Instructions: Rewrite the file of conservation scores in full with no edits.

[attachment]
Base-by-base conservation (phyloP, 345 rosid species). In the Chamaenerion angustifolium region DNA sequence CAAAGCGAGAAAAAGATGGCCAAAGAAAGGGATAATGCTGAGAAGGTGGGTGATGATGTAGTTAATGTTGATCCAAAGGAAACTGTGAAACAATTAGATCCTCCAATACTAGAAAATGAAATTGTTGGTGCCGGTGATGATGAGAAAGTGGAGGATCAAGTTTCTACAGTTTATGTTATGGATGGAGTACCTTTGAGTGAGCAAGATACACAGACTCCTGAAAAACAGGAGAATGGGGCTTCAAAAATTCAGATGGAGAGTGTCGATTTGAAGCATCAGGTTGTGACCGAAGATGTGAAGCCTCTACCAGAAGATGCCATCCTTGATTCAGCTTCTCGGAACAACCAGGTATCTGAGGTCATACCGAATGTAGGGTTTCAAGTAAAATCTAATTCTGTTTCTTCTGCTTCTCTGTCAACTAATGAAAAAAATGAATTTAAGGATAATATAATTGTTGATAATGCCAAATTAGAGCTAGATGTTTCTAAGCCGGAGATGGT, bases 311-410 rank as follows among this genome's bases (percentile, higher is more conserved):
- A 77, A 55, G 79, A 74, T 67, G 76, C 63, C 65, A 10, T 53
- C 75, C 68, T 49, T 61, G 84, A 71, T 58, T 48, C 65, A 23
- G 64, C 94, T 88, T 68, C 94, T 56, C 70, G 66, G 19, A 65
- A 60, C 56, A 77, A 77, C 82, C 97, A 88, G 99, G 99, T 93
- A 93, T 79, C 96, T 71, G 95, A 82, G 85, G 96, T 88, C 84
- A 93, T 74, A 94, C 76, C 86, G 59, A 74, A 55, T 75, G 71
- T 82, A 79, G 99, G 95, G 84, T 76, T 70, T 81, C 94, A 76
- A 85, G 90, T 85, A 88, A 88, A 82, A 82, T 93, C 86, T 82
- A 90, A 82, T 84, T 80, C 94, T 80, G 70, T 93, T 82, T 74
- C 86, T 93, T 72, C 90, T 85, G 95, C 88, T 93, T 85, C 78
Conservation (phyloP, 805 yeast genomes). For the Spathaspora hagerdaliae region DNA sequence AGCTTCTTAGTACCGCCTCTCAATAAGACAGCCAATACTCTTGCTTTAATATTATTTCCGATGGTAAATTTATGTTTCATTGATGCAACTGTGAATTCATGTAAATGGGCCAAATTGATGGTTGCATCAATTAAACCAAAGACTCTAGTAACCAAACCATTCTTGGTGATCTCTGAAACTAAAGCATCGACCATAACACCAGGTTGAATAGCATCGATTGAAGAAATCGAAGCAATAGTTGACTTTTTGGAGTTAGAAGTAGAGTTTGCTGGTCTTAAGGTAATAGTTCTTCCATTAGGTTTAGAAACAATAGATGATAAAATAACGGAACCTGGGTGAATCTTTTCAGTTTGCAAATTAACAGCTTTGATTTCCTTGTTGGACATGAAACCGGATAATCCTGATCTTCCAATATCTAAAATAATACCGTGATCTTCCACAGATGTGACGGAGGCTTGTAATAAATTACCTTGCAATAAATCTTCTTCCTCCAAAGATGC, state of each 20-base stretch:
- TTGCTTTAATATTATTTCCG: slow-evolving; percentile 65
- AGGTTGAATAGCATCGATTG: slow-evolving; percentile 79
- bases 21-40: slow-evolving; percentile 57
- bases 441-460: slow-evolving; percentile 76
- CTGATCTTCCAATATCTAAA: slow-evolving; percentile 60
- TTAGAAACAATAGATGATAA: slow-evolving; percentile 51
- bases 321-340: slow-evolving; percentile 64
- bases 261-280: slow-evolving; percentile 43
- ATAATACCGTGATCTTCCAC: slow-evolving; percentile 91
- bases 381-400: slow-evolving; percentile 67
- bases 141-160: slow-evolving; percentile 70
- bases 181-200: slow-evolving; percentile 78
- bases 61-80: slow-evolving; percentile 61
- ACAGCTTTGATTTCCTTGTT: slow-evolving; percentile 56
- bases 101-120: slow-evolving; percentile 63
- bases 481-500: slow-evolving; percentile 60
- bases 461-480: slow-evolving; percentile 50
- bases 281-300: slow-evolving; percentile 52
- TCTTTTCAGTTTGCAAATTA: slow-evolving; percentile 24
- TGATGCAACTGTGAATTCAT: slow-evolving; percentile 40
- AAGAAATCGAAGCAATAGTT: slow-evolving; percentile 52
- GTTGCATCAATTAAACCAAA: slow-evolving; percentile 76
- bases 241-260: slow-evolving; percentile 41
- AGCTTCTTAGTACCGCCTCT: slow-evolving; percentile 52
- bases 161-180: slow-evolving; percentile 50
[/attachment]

Base-by-base conservation (phyloP, 345 rosid species). In the Chamaenerion angustifolium region DNA sequence CAAAGCGAGAAAAAGATGGCCAAAGAAAGGGATAATGCTGAGAAGGTGGGTGATGATGTAGTTAATGTTGATCCAAAGGAAACTGTGAAACAATTAGATCCTCCAATACTAGAAAATGAAATTGTTGGTGCCGGTGATGATGAGAAAGTGGAGGATCAAGTTTCTACAGTTTATGTTATGGATGGAGTACCTTTGAGTGAGCAAGATACACAGACTCCTGAAAAACAGGAGAATGGGGCTTCAAAAATTCAGATGGAGAGTGTCGATTTGAAGCATCAGGTTGTGACCGAAGATGTGAAGCCTCTACCAGAAGATGCCATCCTTGATTCAGCTTCTCGGAACAACCAGGTATCTGAGGTCATACCGAATGTAGGGTTTCAAGTAAAATCTAATTCTGTTTCTTCTGCTTCTCTGTCAACTAATGAAAAAAATGAATTTAAGGATAATATAATTGTTGATAATGCCAAATTAGAGCTAGATGTTTCTAAGCCGGAGATGGT, bases 311-410 rank as follows among this genome's bases (percentile, higher is more conserved):
- A 77, A 55, G 79, A 74, T 67, G 76, C 63, C 65, A 10, T 53
- C 75, C 68, T 49, T 61, G 84, A 71, T 58, T 48, C 65, A 23
- G 64, C 94, T 88, T 68, C 94, T 56, C 70, G 66, G 19, A 65
- A 60, C 56, A 77, A 77, C 82, C 97, A 88, G 99, G 99, T 93
- A 93, T 79, C 96, T 71, G 95, A 82, G 85, G 96, T 88, C 84
- A 93, T 74, A 94, C 76, C 86, G 59, A 74, A 55, T 75, G 71
- T 82, A 79, G 99, G 95, G 84, T 76, T 70, T 81, C 94, A 76
- A 85, G 90, T 85, A 88, A 88, A 82, A 82, T 93, C 86, T 82
- A 90, A 82, T 84, T 80, C 94, T 80, G 70, T 93, T 82, T 74
- C 86, T 93, T 72, C 90, T 85, G 95, C 88, T 93, T 85, C 78
Conservation (phyloP, 805 yeast genomes). For the Spathaspora hagerdaliae region DNA sequence AGCTTCTTAGTACCGCCTCTCAATAAGACAGCCAATACTCTTGCTTTAATATTATTTCCGATGGTAAATTTATGTTTCATTGATGCAACTGTGAATTCATGTAAATGGGCCAAATTGATGGTTGCATCAATTAAACCAAAGACTCTAGTAACCAAACCATTCTTGGTGATCTCTGAAACTAAAGCATCGACCATAACACCAGGTTGAATAGCATCGATTGAAGAAATCGAAGCAATAGTTGACTTTTTGGAGTTAGAAGTAGAGTTTGCTGGTCTTAAGGTAATAGTTCTTCCATTAGGTTTAGAAACAATAGATGATAAAATAACGGAACCTGGGTGAATCTTTTCAGTTTGCAAATTAACAGCTTTGATTTCCTTGTTGGACATGAAACCGGATAATCCTGATCTTCCAATATCTAAAATAATACCGTGATCTTCCACAGATGTGACGGAGGCTTGTAATAAATTACCTTGCAATAAATCTTCTTCCTCCAAAGATGC, state of each 20-base stretch:
- TTGCTTTAATATTATTTCCG: slow-evolving; percentile 65
- AGGTTGAATAGCATCGATTG: slow-evolving; percentile 79
- bases 21-40: slow-evolving; percentile 57
- bases 441-460: slow-evolving; percentile 76
- CTGATCTTCCAATATCTAAA: slow-evolving; percentile 60
- TTAGAAACAATAGATGATAA: slow-evolving; percentile 51
- bases 321-340: slow-evolving; percentile 64
- bases 261-280: slow-evolving; percentile 43
- ATAATACCGTGATCTTCCAC: slow-evolving; percentile 91
- bases 381-400: slow-evolving; percentile 67
- bases 141-160: slow-evolving; percentile 70
- bases 181-200: slow-evolving; percentile 78
- bases 61-80: slow-evolving; percentile 61
- ACAGCTTTGATTTCCTTGTT: slow-evolving; percentile 56
- bases 101-120: slow-evolving; percentile 63
- bases 481-500: slow-evolving; percentile 60
- bases 461-480: slow-evolving; percentile 50
- bases 281-300: slow-evolving; percentile 52
- TCTTTTCAGTTTGCAAATTA: slow-evolving; percentile 24
- TGATGCAACTGTGAATTCAT: slow-evolving; percentile 40
- AAGAAATCGAAGCAATAGTT: slow-evolving; percentile 52
- GTTGCATCAATTAAACCAAA: slow-evolving; percentile 76
- bases 241-260: slow-evolving; percentile 41
- AGCTTCTTAGTACCGCCTCT: slow-evolving; percentile 52
- bases 161-180: slow-evolving; percentile 50